• The second system that failed was due to a calculation error involving excessive agent being put in the bottles. The original design had an included vault area that was later removed, but the calculation was never corrected. As a result, when the discharge test was conducted, the concentration in the room was over the maximum allowable; which can result in personnel safety concerns. While this room also had a fan test conducted, it could not identify the over-concentration issue.

    • The third system had everyone concerned due to the HVAC system design and associated interlocked dampers, but the fan test said the room would pass. In this case, it did better than the door fan test indicated.

    • Based on these tests, we can conclude that one should only specify environmentally friendly clean agents, with the strong recommendation that full-discharge tests be included in addition to the door fan tests. The basis for this recommendation is that combining the fan testing with the dump tests will help ensure the system passes the first time and will provide baseline information to use in the future when trying to determine if the room conditions had changed significantly over time.

  • JENSEN HUGHES was involved with a large high-rise building, performing troubleshooting and commissioning for the smoke-control system. While performing normal fault testing on the fire dampers or combination fire/smoke dampers, several issues were identified, such as power faults (wired to close instead of open and vice versa), dampers failing to register a fault due to lack of power monitor relays, and physical faults (damper not closing fully due to track damage). Additionally, accordion fire-door issues were documented because of additional airflow generated due to the lack of a bottom track on a door due to architectural aesthetics.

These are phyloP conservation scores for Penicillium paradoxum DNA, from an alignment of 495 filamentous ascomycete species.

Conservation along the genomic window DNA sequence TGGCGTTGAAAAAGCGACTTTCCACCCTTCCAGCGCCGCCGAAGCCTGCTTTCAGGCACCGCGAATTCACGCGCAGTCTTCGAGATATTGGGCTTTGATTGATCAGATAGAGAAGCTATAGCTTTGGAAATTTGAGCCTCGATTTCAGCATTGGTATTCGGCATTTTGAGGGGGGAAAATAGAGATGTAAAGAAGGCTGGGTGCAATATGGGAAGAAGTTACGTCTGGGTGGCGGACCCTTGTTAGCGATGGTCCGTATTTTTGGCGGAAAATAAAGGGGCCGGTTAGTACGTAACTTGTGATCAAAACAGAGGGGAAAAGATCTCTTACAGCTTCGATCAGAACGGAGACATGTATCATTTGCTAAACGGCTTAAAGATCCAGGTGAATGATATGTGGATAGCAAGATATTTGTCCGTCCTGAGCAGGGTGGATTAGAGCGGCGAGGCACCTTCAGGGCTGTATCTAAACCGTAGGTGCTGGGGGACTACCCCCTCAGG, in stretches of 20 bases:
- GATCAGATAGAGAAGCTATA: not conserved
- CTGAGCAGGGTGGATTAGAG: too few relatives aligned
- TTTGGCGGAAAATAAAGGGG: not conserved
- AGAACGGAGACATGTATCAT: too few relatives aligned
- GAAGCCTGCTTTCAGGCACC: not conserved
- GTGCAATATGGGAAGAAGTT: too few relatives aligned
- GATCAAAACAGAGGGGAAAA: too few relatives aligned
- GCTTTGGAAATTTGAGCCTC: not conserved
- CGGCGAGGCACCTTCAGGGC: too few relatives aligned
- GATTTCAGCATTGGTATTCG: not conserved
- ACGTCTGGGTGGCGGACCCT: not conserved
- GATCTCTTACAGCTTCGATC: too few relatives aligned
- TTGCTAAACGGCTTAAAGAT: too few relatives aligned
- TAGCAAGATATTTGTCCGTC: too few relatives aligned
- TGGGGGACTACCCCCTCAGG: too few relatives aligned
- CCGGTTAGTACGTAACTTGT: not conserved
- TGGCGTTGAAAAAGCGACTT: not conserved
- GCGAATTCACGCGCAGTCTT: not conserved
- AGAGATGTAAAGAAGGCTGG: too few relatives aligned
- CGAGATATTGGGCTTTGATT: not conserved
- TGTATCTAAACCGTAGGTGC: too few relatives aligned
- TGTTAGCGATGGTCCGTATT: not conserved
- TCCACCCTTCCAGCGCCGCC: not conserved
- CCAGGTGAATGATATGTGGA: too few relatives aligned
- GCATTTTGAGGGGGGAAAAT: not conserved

• While performing zone-configuration management, we identified dampers included and excluded from activation sequences in the program, labeling errors in field locations as well as on drawings and in the program, incorrect activation of status lights on the smoke-control board, fan-speed issues resulting in fire doors not closing completely due to air pressure imbalance, and initiating devices not properly programmed to sequence the system correctly. These were all typical types of bugs that get worked out in the functional testing of a large and complex integrated system.

It is critical for building owners to ensure their property is protected by fire protection and life safety systems whose combined functions will operate in concert. Local fire and building authorities need to adopt NFPA 3 and NFPA 4 to ensure all facilities in their jurisdiction prepare and carry out commissioning and integrated testing. Initially, the authority could concentrate on new construction projects, and when possible, determine which properties would benefit from retro-commissioning or recommissioning.

If NFPA 3 and 4 are implemented by building owners, compliance will greatly increase the chances that they will not have a serious fire that impacts the occupants and viability of their property. A building owner doesn’t want to be in a position where personnel within their facility are injured or killed due to a failed system that wasn’t properly tested. Building owners have the responsibility to implement NFPA 3 and 4 regardless of whether it has been adopted by the AHJ.

Bruce G. Campbell is vice president, Department of Energy services, at JENSEN HUGHES. Campbell has been a fire protection engineer for more than 40 years, during most of which he has been involved with heavy industry. He is chair and principal member of NFPA 241: Standard for Safeguarding Construction, Alteration, and Demolition Operations, immediate past chair and principal member of NFPA 80 and 105, principal member of NFPA 80, and an alternate (former principal) member of NFPA 3 and 4.